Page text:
Heart Arrhythmia in Cats

Heart arrhythmia in cats occurs when the heart beat is too fast, too slow or simply irregular. The condition can be mild and often isn't life threatening, though sometimes it's the symptom of another, more serious condition.

Causes of Heart Beat Arrhythmia in Cats

Arrhythmia happens when abnormal electrical activity inside your cat's body causes his heart beat to slow down, speed up or become irregular.

Some cats may develop an occasional mild arrhythmia due to fear, nervousness or stress. Often this type of arrhythmia expresses itself as a fast heart beat or a rhythm that occasionally skips a beat. Some cats may be misdiagnosed with heart arrhythmia due to this phenomenon.

Nutritional deficiencies, especially a taurine deficiency, can cause more serious cases of chronic feline heart arrhythmia. Commercially prepared cat foods contain all the taurine and other nutrients your cat needs, but if you're preparing your cat's food at home, you should be careful to include all the right nutrients.

Heart arrhythmia can be a symptom of chronic health problems, including kidney and heart disease and hyperthyroidism. Inherited heart defects, poisoning, infections and injuries can all cause arrhythmia.

Symptoms of Feline Heart Arrhythmia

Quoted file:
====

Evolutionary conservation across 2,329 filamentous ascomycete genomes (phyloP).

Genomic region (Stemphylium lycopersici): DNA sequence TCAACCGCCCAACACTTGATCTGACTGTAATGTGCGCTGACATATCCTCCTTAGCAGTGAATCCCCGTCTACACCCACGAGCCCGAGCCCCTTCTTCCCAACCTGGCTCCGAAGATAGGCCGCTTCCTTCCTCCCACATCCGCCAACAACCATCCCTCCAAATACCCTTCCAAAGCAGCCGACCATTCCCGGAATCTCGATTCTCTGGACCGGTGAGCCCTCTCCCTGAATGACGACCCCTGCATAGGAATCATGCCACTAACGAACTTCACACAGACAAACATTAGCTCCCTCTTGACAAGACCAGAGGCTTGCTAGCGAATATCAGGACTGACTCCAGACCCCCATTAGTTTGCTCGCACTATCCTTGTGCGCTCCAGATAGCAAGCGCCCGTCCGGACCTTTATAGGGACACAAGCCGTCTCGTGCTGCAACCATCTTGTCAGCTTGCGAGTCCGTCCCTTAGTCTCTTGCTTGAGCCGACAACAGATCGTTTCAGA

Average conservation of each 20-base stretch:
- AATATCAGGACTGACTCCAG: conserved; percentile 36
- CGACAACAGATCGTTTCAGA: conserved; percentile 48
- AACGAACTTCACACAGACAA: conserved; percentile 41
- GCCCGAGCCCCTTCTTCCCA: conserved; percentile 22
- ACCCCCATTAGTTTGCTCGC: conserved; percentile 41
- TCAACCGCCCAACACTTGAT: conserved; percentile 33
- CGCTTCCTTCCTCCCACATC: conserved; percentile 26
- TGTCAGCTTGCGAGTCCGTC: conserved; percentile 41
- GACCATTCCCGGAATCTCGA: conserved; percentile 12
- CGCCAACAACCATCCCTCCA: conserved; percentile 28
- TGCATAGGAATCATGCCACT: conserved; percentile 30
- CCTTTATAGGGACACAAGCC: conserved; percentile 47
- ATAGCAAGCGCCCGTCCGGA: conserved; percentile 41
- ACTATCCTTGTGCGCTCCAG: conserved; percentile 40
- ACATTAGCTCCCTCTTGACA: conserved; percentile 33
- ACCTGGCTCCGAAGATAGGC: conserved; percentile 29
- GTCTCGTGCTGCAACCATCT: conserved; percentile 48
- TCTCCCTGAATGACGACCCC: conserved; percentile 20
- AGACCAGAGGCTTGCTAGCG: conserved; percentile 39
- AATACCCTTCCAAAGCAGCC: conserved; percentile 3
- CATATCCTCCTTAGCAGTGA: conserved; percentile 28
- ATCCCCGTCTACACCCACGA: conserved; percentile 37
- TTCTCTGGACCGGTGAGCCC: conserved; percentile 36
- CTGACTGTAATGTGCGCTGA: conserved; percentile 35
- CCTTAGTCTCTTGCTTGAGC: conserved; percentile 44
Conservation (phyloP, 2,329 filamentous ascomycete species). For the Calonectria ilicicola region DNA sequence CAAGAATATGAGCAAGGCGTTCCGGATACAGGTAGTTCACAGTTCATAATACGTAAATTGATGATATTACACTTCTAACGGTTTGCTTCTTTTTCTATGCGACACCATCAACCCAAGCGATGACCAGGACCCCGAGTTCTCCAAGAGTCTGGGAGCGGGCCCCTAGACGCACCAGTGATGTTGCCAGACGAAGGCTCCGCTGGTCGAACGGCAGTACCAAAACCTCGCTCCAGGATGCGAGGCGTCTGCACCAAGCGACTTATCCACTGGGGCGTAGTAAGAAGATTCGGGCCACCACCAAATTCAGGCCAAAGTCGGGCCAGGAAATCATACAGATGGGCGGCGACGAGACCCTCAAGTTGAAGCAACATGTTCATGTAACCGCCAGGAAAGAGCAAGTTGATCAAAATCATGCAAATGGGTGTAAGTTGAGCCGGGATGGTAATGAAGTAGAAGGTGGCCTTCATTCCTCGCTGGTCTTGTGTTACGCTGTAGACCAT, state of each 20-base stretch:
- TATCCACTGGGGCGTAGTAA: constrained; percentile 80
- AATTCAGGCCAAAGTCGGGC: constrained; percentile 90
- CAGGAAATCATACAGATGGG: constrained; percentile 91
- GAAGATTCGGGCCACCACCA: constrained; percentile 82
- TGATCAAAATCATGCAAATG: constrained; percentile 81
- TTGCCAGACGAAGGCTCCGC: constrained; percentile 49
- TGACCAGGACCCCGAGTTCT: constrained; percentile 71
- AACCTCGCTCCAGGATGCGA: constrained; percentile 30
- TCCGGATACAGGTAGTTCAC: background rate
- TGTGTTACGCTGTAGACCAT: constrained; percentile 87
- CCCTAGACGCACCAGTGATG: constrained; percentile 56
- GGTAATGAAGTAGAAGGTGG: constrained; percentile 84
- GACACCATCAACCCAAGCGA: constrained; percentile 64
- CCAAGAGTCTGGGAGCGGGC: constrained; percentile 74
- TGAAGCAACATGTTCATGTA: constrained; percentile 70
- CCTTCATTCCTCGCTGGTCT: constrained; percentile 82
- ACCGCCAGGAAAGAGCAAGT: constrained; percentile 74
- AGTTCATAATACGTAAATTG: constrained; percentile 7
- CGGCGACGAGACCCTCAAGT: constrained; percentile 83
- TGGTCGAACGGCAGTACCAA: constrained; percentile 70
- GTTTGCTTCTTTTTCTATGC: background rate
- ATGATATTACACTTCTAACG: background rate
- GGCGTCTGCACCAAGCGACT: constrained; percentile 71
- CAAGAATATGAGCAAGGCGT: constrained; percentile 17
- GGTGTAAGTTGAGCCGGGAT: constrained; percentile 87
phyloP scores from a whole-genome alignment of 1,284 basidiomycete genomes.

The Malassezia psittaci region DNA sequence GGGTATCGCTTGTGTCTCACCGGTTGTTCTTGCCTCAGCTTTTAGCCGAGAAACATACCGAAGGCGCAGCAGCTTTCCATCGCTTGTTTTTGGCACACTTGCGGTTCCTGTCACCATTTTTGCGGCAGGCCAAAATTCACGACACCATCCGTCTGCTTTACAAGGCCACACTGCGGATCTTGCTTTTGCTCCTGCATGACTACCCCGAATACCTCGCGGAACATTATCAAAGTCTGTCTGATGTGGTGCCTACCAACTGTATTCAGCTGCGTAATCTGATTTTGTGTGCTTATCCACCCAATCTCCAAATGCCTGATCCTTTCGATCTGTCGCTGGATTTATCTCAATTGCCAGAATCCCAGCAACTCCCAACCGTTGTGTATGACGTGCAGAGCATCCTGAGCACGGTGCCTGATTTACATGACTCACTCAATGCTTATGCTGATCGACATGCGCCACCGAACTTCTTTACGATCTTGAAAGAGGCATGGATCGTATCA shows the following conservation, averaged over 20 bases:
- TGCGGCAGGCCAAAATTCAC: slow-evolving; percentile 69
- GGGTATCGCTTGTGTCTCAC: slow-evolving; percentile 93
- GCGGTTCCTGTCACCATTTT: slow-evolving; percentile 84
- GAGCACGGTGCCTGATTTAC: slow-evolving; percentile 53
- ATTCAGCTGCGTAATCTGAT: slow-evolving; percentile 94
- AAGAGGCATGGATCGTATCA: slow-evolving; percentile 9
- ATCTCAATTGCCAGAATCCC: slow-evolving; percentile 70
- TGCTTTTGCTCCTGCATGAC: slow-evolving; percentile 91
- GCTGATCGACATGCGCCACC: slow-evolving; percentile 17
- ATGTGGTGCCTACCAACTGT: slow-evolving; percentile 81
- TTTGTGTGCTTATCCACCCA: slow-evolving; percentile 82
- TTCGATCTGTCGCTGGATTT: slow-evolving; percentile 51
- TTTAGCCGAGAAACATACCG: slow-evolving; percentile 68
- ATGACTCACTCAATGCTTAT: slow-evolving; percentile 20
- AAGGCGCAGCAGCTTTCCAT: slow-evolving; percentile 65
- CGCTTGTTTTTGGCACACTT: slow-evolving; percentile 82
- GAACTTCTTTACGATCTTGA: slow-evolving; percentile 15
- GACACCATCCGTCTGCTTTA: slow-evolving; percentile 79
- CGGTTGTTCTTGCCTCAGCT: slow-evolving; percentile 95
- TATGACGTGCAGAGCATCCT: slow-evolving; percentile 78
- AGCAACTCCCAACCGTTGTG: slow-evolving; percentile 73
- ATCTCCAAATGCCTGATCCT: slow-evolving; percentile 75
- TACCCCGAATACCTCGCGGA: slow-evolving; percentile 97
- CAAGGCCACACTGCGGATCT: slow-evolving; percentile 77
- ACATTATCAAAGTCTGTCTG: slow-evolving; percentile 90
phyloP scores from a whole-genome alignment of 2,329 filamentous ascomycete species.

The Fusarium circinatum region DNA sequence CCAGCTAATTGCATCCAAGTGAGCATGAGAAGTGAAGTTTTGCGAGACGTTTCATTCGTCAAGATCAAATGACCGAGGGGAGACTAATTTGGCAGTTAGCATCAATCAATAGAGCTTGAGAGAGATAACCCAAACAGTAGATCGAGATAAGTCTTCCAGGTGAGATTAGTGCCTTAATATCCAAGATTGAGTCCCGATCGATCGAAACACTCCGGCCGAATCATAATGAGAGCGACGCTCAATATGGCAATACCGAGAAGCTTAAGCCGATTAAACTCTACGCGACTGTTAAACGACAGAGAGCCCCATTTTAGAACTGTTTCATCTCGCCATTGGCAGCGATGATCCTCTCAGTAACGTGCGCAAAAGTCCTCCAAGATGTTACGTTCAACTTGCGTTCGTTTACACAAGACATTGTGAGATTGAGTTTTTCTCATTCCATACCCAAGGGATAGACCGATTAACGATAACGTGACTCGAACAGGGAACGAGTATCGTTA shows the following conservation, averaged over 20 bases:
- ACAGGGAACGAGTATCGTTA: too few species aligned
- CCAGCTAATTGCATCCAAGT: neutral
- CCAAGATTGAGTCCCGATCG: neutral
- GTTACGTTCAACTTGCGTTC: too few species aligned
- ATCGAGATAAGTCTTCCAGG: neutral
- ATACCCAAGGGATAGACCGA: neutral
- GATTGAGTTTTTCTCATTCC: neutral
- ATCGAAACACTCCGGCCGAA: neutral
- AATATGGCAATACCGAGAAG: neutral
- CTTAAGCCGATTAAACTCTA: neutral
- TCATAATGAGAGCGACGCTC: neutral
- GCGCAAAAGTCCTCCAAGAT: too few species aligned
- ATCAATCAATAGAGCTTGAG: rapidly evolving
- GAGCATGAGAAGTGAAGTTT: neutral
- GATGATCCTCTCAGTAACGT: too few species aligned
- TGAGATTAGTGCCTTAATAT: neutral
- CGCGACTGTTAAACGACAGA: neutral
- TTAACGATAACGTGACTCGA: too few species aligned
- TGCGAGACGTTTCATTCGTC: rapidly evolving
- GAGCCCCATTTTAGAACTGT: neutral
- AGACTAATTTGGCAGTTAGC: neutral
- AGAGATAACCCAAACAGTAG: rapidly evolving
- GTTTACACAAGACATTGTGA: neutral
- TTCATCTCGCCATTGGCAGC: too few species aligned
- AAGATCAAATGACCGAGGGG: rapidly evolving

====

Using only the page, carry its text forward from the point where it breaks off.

Heart arrhythmia occurs in cats of all ages and all breeds. Often the symptoms are so mild that they're discovered during a routine examination, when your vet listens to your cat's heart beat with a stethoscope. Mild cases of arrhymia may have no effect on your cat's quality or length of life. Moderate cases may cause panting or lack of energy.

Severe cases of heart arrhythmia can cause the following symptoms:

  • Coughing
  • Rapid breathing
  • Difficulty breathing
  • Chronic fatigue
  • Fainting spells
  • Lack of interest in play or other activities
  • Death

Symptoms of heart arrhythmia may appear and disappear suddenly, sometimes for months on end. Sometimes the symptoms of feline heart arrhythmia can be similar to those of other disorders. If your vet suspects arrhythmia, he'll order a cardiac workup, including an EKG, blood work and chest X-rays. He may also conduct additional tests to determine if there is an underlying illness at fault for your cat's heart arrhythmia.

Treating Feline Arrhythmia

Treatment of feline heart arrhythmia varies due to the cause. If your cat's heart arrhthymia is the result of an underlying condition, like hyperthyroidism or kidney disease, then treating the underlying condition should clear up the symptoms of arrythmia. Some conditions, like infections and injuries, can be definitively treated, but chronic conditions like kidney or heart disease will need lifelong treatment.

Your cat's arrhythmia may be the result of hypertrophic cardiomyopathy, a condition in which the walls of your cat's heart muscle gradually thicken, impairing heart function. While there is no cure for this deadly condition, medication can ease your cat's symptoms and lengthen his life. Two commonly used medications in the treatment of hypertrophic cardiomyopathy are atenolol and diltiazem. These medications work to ease your cat's symptoms by relaxing the heart muscle to slow the heart rate and smooth out irregular heart beats.